There is a backstory: In the 1990s, some Texas midwives admitted accepting bribes to falsely claim that some Mexican infants were born in the United States. These same midwives, however, also delivered many more Latino babies, at least thousands, who were legitimately born in the United States. From official records, it is impossible to tell the difference.
The Trump administration appears to be denying passports simply because the applicant is Latino, was born in southern Texas and was delivered by a midwife — something the federal government explicitly promised not to do in a 2009 court settlement with the American Civil Liberties Union.
The administration claims there has been no change in policy. But The Post quoted immigration lawyers who say there has been a dramatic surge in passport denials.
In Juan’s case, the State Department demanded he produce documents including proof of his mother’s prenatal care in the United States, his baptismal certificate and rental agreements from when he was an infant. He managed to find some of this obscure material — and yet his passport application was denied a second time.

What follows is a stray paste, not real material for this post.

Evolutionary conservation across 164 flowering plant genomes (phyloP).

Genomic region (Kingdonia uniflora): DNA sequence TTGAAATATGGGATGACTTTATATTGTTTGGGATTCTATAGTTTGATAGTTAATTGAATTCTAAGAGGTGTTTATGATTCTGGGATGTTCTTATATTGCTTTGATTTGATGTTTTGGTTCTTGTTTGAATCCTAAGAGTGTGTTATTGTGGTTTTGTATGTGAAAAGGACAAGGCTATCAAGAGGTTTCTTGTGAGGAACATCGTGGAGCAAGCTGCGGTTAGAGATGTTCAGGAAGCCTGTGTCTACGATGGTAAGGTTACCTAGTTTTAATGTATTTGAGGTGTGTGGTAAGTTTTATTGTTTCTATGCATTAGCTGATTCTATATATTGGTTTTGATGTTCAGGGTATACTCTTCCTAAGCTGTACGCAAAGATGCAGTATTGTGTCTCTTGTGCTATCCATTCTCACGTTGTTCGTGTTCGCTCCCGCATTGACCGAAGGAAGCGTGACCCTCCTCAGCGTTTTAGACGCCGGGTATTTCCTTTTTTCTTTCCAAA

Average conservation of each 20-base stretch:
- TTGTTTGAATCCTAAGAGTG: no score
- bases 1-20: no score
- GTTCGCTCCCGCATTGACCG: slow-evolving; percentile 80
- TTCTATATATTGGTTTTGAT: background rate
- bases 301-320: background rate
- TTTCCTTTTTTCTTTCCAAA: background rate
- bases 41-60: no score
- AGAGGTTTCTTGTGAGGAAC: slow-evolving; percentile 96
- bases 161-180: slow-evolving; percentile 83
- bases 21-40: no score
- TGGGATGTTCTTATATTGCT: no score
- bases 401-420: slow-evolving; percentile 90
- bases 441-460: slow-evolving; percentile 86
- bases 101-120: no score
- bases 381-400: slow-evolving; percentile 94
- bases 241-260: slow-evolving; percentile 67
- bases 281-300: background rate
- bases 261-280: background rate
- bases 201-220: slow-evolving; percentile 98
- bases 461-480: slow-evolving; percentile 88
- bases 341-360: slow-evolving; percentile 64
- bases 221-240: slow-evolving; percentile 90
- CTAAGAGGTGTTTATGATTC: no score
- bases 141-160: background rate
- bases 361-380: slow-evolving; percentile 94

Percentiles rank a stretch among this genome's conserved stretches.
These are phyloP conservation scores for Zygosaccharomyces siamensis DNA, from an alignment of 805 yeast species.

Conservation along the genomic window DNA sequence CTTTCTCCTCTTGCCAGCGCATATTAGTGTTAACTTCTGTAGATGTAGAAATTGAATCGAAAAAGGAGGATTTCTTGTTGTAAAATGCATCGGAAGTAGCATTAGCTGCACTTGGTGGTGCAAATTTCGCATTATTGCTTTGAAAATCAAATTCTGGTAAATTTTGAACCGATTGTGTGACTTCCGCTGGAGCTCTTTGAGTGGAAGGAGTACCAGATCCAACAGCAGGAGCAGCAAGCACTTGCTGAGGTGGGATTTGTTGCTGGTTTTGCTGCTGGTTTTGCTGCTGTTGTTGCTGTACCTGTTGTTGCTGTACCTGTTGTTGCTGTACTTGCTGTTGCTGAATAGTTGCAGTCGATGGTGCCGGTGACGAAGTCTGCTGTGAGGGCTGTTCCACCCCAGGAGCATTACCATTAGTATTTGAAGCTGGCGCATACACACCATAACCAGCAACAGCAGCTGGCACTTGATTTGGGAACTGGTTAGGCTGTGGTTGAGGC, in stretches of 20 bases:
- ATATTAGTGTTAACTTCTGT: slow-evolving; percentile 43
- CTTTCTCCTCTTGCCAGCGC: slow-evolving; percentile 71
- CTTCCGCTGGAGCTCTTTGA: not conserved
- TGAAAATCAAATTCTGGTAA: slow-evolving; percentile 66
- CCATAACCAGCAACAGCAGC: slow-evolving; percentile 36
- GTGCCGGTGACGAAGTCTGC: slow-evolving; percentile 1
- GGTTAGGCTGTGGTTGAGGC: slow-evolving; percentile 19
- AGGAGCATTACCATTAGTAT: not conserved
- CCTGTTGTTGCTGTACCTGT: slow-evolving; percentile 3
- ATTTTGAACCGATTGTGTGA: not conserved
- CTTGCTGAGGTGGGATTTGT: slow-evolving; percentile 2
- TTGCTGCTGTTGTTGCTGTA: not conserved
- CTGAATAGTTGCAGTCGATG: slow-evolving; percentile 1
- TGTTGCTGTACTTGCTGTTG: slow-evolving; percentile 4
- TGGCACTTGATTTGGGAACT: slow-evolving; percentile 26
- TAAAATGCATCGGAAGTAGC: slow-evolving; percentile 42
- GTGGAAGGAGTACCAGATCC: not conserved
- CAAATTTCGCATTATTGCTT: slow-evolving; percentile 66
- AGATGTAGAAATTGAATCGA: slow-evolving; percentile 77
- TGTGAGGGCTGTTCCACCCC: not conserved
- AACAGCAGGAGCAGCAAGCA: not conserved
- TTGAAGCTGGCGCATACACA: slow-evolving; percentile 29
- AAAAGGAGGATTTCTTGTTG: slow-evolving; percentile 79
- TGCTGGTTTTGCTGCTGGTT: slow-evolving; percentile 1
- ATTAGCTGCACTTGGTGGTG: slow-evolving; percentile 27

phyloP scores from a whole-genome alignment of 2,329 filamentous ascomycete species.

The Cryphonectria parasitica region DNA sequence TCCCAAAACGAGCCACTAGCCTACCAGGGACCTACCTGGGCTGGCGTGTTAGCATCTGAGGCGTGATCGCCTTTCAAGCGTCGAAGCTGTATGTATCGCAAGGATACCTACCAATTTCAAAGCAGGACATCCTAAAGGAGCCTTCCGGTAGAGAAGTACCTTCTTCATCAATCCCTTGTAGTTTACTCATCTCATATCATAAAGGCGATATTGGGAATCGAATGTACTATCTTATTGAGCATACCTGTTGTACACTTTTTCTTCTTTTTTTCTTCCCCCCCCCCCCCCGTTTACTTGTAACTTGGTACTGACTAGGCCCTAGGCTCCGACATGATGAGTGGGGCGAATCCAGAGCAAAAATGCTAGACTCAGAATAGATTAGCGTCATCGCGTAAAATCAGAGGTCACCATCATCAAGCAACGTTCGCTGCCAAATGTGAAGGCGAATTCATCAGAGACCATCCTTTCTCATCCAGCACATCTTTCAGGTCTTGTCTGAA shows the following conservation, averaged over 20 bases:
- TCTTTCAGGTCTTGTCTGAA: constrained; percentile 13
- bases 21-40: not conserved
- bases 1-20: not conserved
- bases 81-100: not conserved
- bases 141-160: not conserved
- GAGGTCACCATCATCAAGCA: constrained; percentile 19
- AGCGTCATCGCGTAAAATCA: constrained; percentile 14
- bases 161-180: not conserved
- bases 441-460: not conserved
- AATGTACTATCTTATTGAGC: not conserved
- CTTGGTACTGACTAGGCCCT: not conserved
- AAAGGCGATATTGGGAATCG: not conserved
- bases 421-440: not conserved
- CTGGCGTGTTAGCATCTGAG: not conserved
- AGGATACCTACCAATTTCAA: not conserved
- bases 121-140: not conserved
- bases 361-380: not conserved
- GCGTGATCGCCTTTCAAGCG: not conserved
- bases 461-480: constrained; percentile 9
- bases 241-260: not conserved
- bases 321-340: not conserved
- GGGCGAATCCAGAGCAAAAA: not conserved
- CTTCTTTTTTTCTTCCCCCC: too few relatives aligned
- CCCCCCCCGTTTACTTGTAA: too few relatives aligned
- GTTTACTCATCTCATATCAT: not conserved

If the government had specific evidence that an individual’s birth certificate was falsified, then we could have a debate about the right thing to do. But this administration is assuming that a person of a certain ethnicity, recorded as being born in a certain part of the country and meeting other unspecified criteria, is de facto not a citizen — and has the burden of proving otherwise.
At this point, the Trump administration has the burden of proving this is anything other than vile, unadulterated racism.
Trump launched his presidential campaign by calling Mexican immigrants rapists and drug dealers. His administration cruelly separated nearly 3,000 migrant children from their families and seeks to make their parents ineligible for asylum. His clear message to would-be Latino immigrants is: No admission.
And now, an equally blunt message for lifelong Latino citizens: Go away.